Effective communication with potential lenders is key when you want to negotiate mortgage rates. Be clear about your needs, your financial situation, and what you’re looking for in a mortgage. Providing accurate documentation and expressing that you’re serious about securing a good deal can put you in a more favorable position for negotiation.
As an example, providing proof of a stable income and a strong saving history can enhance your credibility and appeal with lenders.
This was also a tip for negotiation, but it’s worth repeating. Comparing rates from different lenders can help you find the best mortgage rate without the need for negotiation.
Consider this scenario: one lender might offer a 7.5% rate, while another may offer 7.2%. Shopping around can help you find these variances and make an informed decision.
Consider a mortgage broker
A mortgage broker can act as an intermediary between you and potential lenders. Their established relationships and negotiation skills can be advantageous.
A broker often knows which lenders are more receptive to negotiation or offer deals that align with your circumstances.
Lock-in your lowest rate
Seeking a mortgage rate lock is the only method to safeguard your best offer. By doing this, you lower the possibility that the rate may rise before you close.
Determine how long to lock in your rate with your loan officer, and make sure there are no up-front costs associated with it.
Why you have to shop to negotiate mortgage rates
Mortgages are a lot more regulated than they used to be. Consequently, individual loan officers have less wiggle room to change rates from customer to customer. That’s why we explore tactics such as comparing Loan Estimates and purchasing discount points to lower your rate, rather than trying to bargain with your loan officer.Compare rates from multiple lenders. Start here
In today’s real estate market, some lenders are more efficient than others. These lenders lower operating costs by using online applications and digital processing. The savings from these overhead costs often get passed on to customers, giving you more room to negotiate mortgage rates. Conversely, other providers handle significant loan volumes, allowing them to offer reduced lender fees and rates while still maintaining profitability.
Moreover, almost every lender also has some sort of niche with different types of mortgages. Some cater to low-income or low-credit borrowers, while others are more geared for self-employed people or offer specialized loans like jumbo or FHA.
So, shopping around doesn’t just provide you with leverage to negotiate a lower mortgage rate. It also helps you pinpoint mortgage lenders that specialize in the type of loan you need. By connecting with a lender that specializes in your specific type of mortgage, you increase the chances that you can negotiate mortgage rates in your favor.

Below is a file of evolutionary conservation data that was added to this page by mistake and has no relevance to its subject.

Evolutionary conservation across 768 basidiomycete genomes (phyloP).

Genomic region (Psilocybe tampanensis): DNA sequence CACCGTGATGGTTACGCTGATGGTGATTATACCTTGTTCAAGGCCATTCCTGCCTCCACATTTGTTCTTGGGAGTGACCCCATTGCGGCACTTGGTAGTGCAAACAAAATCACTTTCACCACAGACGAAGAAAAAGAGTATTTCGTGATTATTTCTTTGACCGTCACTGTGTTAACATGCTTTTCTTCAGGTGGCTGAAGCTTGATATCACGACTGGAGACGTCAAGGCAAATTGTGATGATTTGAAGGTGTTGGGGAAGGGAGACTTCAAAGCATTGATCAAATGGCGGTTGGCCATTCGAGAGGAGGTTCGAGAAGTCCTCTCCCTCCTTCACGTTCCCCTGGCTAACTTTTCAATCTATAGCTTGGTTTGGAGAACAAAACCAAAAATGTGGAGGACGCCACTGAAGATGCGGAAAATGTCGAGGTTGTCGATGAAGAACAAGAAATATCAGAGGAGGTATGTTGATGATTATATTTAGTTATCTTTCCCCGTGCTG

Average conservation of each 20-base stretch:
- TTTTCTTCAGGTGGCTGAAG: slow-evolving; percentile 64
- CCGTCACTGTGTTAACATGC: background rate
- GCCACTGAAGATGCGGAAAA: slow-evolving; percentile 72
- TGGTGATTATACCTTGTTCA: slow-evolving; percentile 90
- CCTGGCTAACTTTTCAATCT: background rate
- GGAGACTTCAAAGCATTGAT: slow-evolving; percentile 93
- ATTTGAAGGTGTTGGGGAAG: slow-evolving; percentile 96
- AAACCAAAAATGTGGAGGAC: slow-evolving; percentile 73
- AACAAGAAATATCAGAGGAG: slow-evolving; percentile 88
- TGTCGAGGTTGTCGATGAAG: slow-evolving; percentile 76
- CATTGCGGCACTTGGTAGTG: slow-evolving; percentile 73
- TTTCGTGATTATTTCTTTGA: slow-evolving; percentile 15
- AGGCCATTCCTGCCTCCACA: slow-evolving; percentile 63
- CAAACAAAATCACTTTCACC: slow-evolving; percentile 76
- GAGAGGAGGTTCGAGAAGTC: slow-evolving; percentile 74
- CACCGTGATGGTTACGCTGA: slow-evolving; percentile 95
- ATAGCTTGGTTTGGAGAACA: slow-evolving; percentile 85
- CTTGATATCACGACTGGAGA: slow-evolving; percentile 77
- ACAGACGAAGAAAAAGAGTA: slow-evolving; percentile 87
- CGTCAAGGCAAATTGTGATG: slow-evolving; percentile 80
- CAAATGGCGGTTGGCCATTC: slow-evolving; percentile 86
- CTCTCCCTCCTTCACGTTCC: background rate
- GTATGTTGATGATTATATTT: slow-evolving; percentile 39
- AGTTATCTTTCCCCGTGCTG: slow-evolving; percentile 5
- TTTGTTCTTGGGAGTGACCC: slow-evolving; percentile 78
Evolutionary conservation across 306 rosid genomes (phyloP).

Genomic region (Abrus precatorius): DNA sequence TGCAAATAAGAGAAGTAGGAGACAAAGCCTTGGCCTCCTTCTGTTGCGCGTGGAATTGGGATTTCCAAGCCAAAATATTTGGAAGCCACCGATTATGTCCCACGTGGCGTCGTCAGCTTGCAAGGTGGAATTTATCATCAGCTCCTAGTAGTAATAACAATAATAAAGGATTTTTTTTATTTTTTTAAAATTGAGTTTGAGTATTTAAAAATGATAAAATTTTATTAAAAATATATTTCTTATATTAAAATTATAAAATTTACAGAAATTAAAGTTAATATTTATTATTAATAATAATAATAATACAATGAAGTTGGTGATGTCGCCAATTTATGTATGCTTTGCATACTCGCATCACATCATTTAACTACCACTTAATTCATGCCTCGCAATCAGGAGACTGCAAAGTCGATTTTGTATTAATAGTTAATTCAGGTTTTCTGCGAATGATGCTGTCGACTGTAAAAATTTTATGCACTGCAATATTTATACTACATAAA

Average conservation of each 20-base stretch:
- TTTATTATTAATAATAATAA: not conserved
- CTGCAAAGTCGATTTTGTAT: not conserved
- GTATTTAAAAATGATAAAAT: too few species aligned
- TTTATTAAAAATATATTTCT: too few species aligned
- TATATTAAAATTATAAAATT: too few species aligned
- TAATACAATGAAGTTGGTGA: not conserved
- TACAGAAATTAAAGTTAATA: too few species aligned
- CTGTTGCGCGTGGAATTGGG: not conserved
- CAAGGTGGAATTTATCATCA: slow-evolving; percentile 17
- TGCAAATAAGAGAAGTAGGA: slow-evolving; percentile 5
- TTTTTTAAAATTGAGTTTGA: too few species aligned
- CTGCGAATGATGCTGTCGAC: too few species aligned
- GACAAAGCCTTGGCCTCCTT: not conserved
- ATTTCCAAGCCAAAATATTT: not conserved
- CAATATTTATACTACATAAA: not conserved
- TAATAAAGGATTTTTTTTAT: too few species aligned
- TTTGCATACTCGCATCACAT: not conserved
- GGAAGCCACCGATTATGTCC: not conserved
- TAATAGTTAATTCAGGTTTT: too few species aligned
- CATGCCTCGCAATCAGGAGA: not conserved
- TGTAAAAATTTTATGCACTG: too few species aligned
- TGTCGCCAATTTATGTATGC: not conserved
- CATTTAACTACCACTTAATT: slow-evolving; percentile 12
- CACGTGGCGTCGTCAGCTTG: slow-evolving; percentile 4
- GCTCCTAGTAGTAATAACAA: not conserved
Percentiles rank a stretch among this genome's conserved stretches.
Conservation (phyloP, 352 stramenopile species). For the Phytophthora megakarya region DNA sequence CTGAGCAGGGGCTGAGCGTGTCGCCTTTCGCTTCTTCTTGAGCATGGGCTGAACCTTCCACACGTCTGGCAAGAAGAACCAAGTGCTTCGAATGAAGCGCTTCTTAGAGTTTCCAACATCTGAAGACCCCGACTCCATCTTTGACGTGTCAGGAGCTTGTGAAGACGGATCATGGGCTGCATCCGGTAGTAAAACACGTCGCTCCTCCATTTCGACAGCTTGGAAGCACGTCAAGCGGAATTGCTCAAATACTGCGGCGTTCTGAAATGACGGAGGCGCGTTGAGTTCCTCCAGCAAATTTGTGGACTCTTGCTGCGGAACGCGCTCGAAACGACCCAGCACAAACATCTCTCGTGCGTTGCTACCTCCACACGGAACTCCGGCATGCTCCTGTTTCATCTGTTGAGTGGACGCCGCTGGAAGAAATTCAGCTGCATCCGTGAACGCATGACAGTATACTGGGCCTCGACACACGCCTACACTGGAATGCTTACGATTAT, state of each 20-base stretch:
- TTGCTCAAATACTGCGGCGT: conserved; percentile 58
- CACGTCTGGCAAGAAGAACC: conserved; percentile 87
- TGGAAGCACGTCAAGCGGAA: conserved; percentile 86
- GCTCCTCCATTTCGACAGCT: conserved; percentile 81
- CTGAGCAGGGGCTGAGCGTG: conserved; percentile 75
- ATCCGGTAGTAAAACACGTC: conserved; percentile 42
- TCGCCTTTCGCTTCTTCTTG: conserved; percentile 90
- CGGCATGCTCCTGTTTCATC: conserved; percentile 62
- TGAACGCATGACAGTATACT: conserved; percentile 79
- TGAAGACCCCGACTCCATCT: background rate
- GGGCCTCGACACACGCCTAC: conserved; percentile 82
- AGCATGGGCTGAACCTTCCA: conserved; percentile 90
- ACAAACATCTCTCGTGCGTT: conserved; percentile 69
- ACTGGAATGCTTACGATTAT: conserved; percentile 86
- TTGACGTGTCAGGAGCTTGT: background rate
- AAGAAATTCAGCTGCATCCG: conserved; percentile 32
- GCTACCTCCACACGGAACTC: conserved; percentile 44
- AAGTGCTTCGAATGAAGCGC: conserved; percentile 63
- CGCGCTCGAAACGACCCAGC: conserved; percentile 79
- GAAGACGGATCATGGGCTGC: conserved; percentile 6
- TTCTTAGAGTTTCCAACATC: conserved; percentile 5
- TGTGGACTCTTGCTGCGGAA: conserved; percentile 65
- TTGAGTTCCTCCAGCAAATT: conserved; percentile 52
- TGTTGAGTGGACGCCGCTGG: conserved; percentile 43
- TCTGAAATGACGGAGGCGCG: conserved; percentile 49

Negotiate mortgage rates FAQ
Yes, mortgage rates are often negotiable. Borrowers can shop around, compare rates from different lenders, and then use these rates to negotiate mortgage rates with their preferred lender.
Yes, banks and credit unions can offer better mortgage rates. Various financial institutions have different lending practices and risk assessments, influencing the rates they provide. Some may even offer special rates to their existing customers, which gives you an opportunity to negotiate mortgage rates with your current bank.
Generally, once you’ve locked in a mortgage rate, the terms are fixed and usually cannot be renegotiated. However, some lenders offer a float down option, allowing you to negotiate mortgage rates if the market conditions shift favorably during the rate lock-in period.
Yes, you can negotiate your mortgage offer, which includes not just the interest rate but also fees and other loan terms. It’s crucial to understand your offer fully, as this will allow you to negotiate mortgage rates and terms more effectively.
Absolutely, you can negotiate mortgage refinance rates. Much like with an initial mortgage, lenders are often open to negotiations to secure your business. Having quotes from multiple lenders enables you to negotiate a more favorable refinance rate.
What are today’s best mortgage interest rates?
Even in a fluctuating market, the ability to negotiate mortgage rates can significantly impact the long-term cost of your home loan.
So, can you negotiate mortgage rates? Absolutely.
We advise exploring options from at least three to four different lenders to secure the most favorable rate. You can begin that process by clicking the link below.Time to make a move? Let us find the right mortgage for you